'The majority of maintenance is already done and we have started on our deep clean so when we arrive in port we can simply park the boat and enjoy Batam prior to heading to Singapore for the grand entry on the 28 January.'
Meanwhile ahead on the Chinese New Year celebrations on Monday, the crew of Qingdao have been treated to a few festivities.
'Last night we had a traditional Chinese meal with Brett our Qingdao crew member somehow making dumplings for everyone from scratch! It’s amazing the meals that can be created on board with effort,' says skipper, Ian Conchie.
'It was greatly appreciated by the crew so all pressure is on Dave again to catch us another fish to add to our menu!
'We actually managed to get some sailing in yesterday for half an hour which gave us a chance to do our engine checks. Since then we have be motoring in convoy,' continues Ian.
'It’s good to see though that the crew are using the time we currently have well, winches are being serviced, the mainsail on the deck being repaired and lots of cleaning going on for Chinese New Year.'
Over on board De Lage Landen, skipper Stuart Jackson, reports of a great day in the South China Sea.
'Another beautiful day, the maintenance on the boat is coming to an end and now the crew are taking some more time to broaden their sailing knowledge.
'A lot of teaching has been going on during the watches, and our very own star spotter Emma Lomax has adopted the sextant as her favourite navigational attribute,' continues the Dutch entry’s skipper.
'Just a couple of hours ago the whole fleet had stopped to cool down the engines and to do some engine checks, what a wonderful opportunity for a well deserved swim in the middle of the South China Sea. Only a couple of days left before we will get to Batam and you can feel the excitement on the boat growing. The Singapore stopover is supposed to be one of the most enjoyable there is.'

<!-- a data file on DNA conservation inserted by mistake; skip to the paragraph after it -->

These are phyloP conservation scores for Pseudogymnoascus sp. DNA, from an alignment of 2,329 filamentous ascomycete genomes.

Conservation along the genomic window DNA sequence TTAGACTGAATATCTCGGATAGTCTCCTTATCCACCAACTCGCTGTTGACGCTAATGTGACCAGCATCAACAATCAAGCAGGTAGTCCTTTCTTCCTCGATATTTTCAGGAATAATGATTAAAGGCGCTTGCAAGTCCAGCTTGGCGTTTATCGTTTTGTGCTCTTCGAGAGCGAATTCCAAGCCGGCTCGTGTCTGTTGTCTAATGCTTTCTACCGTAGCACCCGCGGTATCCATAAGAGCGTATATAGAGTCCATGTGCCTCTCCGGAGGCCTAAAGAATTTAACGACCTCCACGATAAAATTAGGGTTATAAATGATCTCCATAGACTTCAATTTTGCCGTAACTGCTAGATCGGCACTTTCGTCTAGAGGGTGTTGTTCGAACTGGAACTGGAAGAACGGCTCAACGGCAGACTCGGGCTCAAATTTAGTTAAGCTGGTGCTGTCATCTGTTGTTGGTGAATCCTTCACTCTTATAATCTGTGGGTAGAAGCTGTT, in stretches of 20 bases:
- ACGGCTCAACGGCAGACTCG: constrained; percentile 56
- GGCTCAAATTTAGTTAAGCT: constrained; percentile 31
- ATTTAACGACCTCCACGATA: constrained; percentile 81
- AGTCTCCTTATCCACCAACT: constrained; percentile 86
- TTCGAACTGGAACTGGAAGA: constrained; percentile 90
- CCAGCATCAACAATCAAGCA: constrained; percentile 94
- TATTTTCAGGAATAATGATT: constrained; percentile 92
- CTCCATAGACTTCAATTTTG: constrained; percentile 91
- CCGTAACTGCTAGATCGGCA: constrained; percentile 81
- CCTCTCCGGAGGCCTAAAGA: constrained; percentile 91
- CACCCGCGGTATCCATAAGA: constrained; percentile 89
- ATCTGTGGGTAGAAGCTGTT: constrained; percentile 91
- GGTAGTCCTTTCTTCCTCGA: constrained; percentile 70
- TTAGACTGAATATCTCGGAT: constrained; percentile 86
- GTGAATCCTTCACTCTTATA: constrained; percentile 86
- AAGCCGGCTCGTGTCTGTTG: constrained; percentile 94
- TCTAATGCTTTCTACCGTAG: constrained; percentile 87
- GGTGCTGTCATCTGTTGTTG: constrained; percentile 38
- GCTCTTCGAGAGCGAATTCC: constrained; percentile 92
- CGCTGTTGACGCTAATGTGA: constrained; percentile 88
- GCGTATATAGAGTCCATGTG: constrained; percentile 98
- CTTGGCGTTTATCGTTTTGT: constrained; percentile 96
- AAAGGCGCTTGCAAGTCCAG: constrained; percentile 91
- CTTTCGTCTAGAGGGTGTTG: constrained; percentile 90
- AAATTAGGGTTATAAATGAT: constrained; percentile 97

Also making sure their list of jobs is ticked off before they reach port is the crew of Geraldton Western Australia, skippered by Juan Coetzer.
'We’re still motoring in company; the crew are working hard at getting most of the maintenance chores done before Batam. The aim is to let the crew enjoy their well deserved time off.
'The motoring to Batam may sound easy, but the crew need to stay focussed, as there are a lot of obstacles to navigate around, i.e. bottles, plastic bags, mangroves and dead trees,' says Juan.
'New York took the lead last night, with the rest of the fleet following. They had done an outstanding job, keeping us clear from all the unseen danger.'
On board the American entry the countdown to Batam Island has begun.
'Each hour the island of Batam is getting closer and the crew are talking of what they’re going to do when they get there, from drinking and eating to sitting in a pool or in an air-conditioned room to seeing friends and love ones,' reveals skipper, Gareth Glover.
'New York took the lead over night and it kept the watch leaders and crew on their toes with lots of gas rigs in the Central Luconia gas field to get past and a few course changes had to be made so we kept at least five miles away from them. At one point there were as many lights in the sea as there were stars in the sky.'
Welcome to Yorkshire at the start of the race from the Gold Coast to Singapore - Clipper 11-12 Round the World Yacht Race
Welcome to Yorkshire, skipper Rupert Dean sends his report as his team make their way to Batam alongside their Finnish competitors.
'Welcome to Yorkshire arrived at the marina at first light this morning, but could only take on 300 litres of diesel, because the replenishing fuel tanker did not arrive yesterday. Therefore we are hoping it will arrive soon today, so we can fully press our tanks and get underway to Batam.
'It's a great marina and all the staff are very friendly. Sitting here waiting is a little frustrating, but it has given us time to cruise around the beautiful bays, islands and beaches in the area. We've been swimming too, a welcome relief from the unrelenting heat. Both of these we would have been unable to do otherwise. Every cloud has a silver lining!'
The first teams will be arriving in Batam on the 23 January and all teams should be in by 26 January ready for the formal welcome ceremony in Singapore on the 28 January.
Provisional Race 7 Results. All times are UTC
1 Gold Coast Australia 2154.59 13 January 2012
2 Derry-Londonderry 2314.00 13 January 2012
3 Geraldton Western Australia 0229.40 14 January 2012
4 Qingdao 0313.25 14 January 2012
5 Singapore 0325.31 14 January 2012
6 De Lage Landen 0936.29 14 January 2012
7 New York 1224.02 14 January 2012
8 Visit Finland 2022.00 14 January 2012
9 Welcome to Yorkshire 0322.20 15 January 2012
10 Edinburgh Inspiring Capital 1551.06 16 January 2012
Clipper Round the World Yacht Race website